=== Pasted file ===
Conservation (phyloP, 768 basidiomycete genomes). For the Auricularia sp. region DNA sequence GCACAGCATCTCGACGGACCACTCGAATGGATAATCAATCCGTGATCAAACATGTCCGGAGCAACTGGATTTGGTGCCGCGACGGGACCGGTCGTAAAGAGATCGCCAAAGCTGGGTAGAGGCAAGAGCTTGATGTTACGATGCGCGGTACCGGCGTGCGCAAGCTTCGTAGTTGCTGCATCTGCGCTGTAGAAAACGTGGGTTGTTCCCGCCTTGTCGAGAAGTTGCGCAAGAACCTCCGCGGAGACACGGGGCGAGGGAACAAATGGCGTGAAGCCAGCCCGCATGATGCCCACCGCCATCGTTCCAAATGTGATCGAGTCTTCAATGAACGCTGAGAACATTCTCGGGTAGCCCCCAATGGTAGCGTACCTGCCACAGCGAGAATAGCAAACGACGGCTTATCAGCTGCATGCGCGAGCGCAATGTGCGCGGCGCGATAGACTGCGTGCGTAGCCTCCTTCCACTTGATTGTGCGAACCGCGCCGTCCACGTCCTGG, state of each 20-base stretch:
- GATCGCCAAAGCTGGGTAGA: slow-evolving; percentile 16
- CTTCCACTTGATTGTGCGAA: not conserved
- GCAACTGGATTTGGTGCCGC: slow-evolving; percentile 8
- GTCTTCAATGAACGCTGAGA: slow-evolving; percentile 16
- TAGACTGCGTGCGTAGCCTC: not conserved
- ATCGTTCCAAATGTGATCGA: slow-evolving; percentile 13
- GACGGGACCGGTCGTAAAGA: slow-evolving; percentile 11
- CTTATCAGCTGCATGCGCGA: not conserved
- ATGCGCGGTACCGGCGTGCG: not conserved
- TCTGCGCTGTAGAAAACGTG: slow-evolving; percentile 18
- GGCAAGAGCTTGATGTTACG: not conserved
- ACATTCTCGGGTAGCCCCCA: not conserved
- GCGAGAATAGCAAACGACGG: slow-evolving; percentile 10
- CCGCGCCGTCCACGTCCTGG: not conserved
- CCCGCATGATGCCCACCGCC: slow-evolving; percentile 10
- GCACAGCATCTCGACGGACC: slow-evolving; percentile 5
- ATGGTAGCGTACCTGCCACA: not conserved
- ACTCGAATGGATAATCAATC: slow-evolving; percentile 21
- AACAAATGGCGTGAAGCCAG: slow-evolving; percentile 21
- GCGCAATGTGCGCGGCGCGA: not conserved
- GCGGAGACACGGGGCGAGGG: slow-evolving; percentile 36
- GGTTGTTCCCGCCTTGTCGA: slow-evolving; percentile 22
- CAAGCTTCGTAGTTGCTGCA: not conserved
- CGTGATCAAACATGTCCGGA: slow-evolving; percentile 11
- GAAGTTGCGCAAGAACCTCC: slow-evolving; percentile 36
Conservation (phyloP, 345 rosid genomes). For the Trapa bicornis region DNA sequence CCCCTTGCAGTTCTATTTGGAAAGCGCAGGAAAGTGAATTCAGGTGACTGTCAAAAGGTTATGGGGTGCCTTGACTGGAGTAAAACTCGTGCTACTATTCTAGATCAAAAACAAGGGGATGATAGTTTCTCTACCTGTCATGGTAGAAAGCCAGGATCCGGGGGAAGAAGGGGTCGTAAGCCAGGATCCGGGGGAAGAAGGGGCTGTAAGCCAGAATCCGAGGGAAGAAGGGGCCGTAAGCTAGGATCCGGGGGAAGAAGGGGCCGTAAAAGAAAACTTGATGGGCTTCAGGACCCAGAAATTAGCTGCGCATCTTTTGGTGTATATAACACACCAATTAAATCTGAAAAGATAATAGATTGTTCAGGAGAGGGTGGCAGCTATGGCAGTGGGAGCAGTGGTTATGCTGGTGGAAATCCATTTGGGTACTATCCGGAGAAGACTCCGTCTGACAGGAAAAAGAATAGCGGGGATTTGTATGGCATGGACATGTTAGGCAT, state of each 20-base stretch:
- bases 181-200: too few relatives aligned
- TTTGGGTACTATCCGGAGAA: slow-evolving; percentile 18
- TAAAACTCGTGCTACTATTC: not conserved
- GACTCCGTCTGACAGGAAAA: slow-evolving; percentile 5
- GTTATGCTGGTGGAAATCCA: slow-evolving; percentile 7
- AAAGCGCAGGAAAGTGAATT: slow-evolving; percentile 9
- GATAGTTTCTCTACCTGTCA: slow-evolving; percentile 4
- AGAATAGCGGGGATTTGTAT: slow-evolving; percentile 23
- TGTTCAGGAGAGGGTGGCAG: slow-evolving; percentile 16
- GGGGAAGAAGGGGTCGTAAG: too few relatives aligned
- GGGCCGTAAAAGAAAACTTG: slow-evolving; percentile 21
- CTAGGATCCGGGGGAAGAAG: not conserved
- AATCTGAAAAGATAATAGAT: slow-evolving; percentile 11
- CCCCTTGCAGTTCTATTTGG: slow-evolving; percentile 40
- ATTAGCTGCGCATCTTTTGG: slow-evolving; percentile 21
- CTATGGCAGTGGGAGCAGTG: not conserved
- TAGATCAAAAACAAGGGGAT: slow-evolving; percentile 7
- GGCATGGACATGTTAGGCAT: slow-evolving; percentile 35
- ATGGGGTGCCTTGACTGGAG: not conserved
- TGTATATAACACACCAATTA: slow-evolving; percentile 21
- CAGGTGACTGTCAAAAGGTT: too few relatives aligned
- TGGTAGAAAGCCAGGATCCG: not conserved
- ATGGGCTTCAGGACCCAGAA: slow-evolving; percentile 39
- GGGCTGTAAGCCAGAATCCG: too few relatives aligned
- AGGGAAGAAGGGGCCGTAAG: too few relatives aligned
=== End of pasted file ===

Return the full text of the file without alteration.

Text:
Conservation (phyloP, 768 basidiomycete genomes). For the Auricularia sp. region DNA sequence GCACAGCATCTCGACGGACCACTCGAATGGATAATCAATCCGTGATCAAACATGTCCGGAGCAACTGGATTTGGTGCCGCGACGGGACCGGTCGTAAAGAGATCGCCAAAGCTGGGTAGAGGCAAGAGCTTGATGTTACGATGCGCGGTACCGGCGTGCGCAAGCTTCGTAGTTGCTGCATCTGCGCTGTAGAAAACGTGGGTTGTTCCCGCCTTGTCGAGAAGTTGCGCAAGAACCTCCGCGGAGACACGGGGCGAGGGAACAAATGGCGTGAAGCCAGCCCGCATGATGCCCACCGCCATCGTTCCAAATGTGATCGAGTCTTCAATGAACGCTGAGAACATTCTCGGGTAGCCCCCAATGGTAGCGTACCTGCCACAGCGAGAATAGCAAACGACGGCTTATCAGCTGCATGCGCGAGCGCAATGTGCGCGGCGCGATAGACTGCGTGCGTAGCCTCCTTCCACTTGATTGTGCGAACCGCGCCGTCCACGTCCTGG, state of each 20-base stretch:
- GATCGCCAAAGCTGGGTAGA: slow-evolving; percentile 16
- CTTCCACTTGATTGTGCGAA: not conserved
- GCAACTGGATTTGGTGCCGC: slow-evolving; percentile 8
- GTCTTCAATGAACGCTGAGA: slow-evolving; percentile 16
- TAGACTGCGTGCGTAGCCTC: not conserved
- ATCGTTCCAAATGTGATCGA: slow-evolving; percentile 13
- GACGGGACCGGTCGTAAAGA: slow-evolving; percentile 11
- CTTATCAGCTGCATGCGCGA: not conserved
- ATGCGCGGTACCGGCGTGCG: not conserved
- TCTGCGCTGTAGAAAACGTG: slow-evolving; percentile 18
- GGCAAGAGCTTGATGTTACG: not conserved
- ACATTCTCGGGTAGCCCCCA: not conserved
- GCGAGAATAGCAAACGACGG: slow-evolving; percentile 10
- CCGCGCCGTCCACGTCCTGG: not conserved
- CCCGCATGATGCCCACCGCC: slow-evolving; percentile 10
- GCACAGCATCTCGACGGACC: slow-evolving; percentile 5
- ATGGTAGCGTACCTGCCACA: not conserved
- ACTCGAATGGATAATCAATC: slow-evolving; percentile 21
- AACAAATGGCGTGAAGCCAG: slow-evolving; percentile 21
- GCGCAATGTGCGCGGCGCGA: not conserved
- GCGGAGACACGGGGCGAGGG: slow-evolving; percentile 36
- GGTTGTTCCCGCCTTGTCGA: slow-evolving; percentile 22
- CAAGCTTCGTAGTTGCTGCA: not conserved
- CGTGATCAAACATGTCCGGA: slow-evolving; percentile 11
- GAAGTTGCGCAAGAACCTCC: slow-evolving; percentile 36
Conservation (phyloP, 345 rosid genomes). For the Trapa bicornis region DNA sequence CCCCTTGCAGTTCTATTTGGAAAGCGCAGGAAAGTGAATTCAGGTGACTGTCAAAAGGTTATGGGGTGCCTTGACTGGAGTAAAACTCGTGCTACTATTCTAGATCAAAAACAAGGGGATGATAGTTTCTCTACCTGTCATGGTAGAAAGCCAGGATCCGGGGGAAGAAGGGGTCGTAAGCCAGGATCCGGGGGAAGAAGGGGCTGTAAGCCAGAATCCGAGGGAAGAAGGGGCCGTAAGCTAGGATCCGGGGGAAGAAGGGGCCGTAAAAGAAAACTTGATGGGCTTCAGGACCCAGAAATTAGCTGCGCATCTTTTGGTGTATATAACACACCAATTAAATCTGAAAAGATAATAGATTGTTCAGGAGAGGGTGGCAGCTATGGCAGTGGGAGCAGTGGTTATGCTGGTGGAAATCCATTTGGGTACTATCCGGAGAAGACTCCGTCTGACAGGAAAAAGAATAGCGGGGATTTGTATGGCATGGACATGTTAGGCAT, state of each 20-base stretch:
- bases 181-200: too few relatives aligned
- TTTGGGTACTATCCGGAGAA: slow-evolving; percentile 18
- TAAAACTCGTGCTACTATTC: not conserved
- GACTCCGTCTGACAGGAAAA: slow-evolving; percentile 5
- GTTATGCTGGTGGAAATCCA: slow-evolving; percentile 7
- AAAGCGCAGGAAAGTGAATT: slow-evolving; percentile 9
- GATAGTTTCTCTACCTGTCA: slow-evolving; percentile 4
- AGAATAGCGGGGATTTGTAT: slow-evolving; percentile 23
- TGTTCAGGAGAGGGTGGCAG: slow-evolving; percentile 16
- GGGGAAGAAGGGGTCGTAAG: too few relatives aligned
- GGGCCGTAAAAGAAAACTTG: slow-evolving; percentile 21
- CTAGGATCCGGGGGAAGAAG: not conserved
- AATCTGAAAAGATAATAGAT: slow-evolving; percentile 11
- CCCCTTGCAGTTCTATTTGG: slow-evolving; percentile 40
- ATTAGCTGCGCATCTTTTGG: slow-evolving; percentile 21
- CTATGGCAGTGGGAGCAGTG: not conserved
- TAGATCAAAAACAAGGGGAT: slow-evolving; percentile 7
- GGCATGGACATGTTAGGCAT: slow-evolving; percentile 35
- ATGGGGTGCCTTGACTGGAG: not conserved
- TGTATATAACACACCAATTA: slow-evolving; percentile 21
- CAGGTGACTGTCAAAAGGTT: too few relatives aligned
- TGGTAGAAAGCCAGGATCCG: not conserved
- ATGGGCTTCAGGACCCAGAA: slow-evolving; percentile 39
- GGGCTGTAAGCCAGAATCCG: too few relatives aligned
- AGGGAAGAAGGGGCCGTAAG: too few relatives aligned